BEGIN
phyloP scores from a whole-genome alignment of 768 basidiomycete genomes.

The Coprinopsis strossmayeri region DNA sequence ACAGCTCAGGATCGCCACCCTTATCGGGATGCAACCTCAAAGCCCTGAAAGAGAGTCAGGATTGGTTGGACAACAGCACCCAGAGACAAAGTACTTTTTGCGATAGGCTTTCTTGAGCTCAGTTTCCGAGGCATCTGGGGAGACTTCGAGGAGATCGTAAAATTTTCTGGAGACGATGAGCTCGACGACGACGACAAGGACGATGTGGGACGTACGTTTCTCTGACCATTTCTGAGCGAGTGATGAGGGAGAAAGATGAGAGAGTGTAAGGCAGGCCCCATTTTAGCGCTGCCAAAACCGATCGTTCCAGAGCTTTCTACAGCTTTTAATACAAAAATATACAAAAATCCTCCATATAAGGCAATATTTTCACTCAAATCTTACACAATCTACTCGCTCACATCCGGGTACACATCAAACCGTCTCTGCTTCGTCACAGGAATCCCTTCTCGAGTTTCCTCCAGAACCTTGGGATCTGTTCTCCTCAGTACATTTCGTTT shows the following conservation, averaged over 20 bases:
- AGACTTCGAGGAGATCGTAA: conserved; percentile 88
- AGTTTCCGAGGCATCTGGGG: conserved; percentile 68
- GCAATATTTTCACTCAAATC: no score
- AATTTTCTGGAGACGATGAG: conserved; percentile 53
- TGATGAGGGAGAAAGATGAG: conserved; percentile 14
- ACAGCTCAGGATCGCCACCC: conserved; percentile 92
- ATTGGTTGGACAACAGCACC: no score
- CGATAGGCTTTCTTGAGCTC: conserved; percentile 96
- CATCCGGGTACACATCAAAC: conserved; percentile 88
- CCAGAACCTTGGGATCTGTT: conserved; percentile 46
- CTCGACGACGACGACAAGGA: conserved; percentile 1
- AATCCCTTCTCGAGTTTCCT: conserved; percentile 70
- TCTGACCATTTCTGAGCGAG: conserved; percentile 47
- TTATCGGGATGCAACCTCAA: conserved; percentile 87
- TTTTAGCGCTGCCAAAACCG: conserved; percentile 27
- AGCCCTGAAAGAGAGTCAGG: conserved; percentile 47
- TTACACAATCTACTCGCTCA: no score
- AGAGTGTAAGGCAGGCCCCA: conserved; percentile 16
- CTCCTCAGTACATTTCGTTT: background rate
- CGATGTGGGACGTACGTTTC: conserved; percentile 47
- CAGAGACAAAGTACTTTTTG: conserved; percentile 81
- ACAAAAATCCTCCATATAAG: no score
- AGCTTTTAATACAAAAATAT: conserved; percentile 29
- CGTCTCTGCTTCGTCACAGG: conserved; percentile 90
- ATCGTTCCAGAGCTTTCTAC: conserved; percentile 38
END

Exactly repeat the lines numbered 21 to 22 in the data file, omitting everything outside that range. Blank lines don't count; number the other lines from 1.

- CTCCTCAGTACATTTCGTTT: background rate
- CGATGTGGGACGTACGTTTC: conserved; percentile 47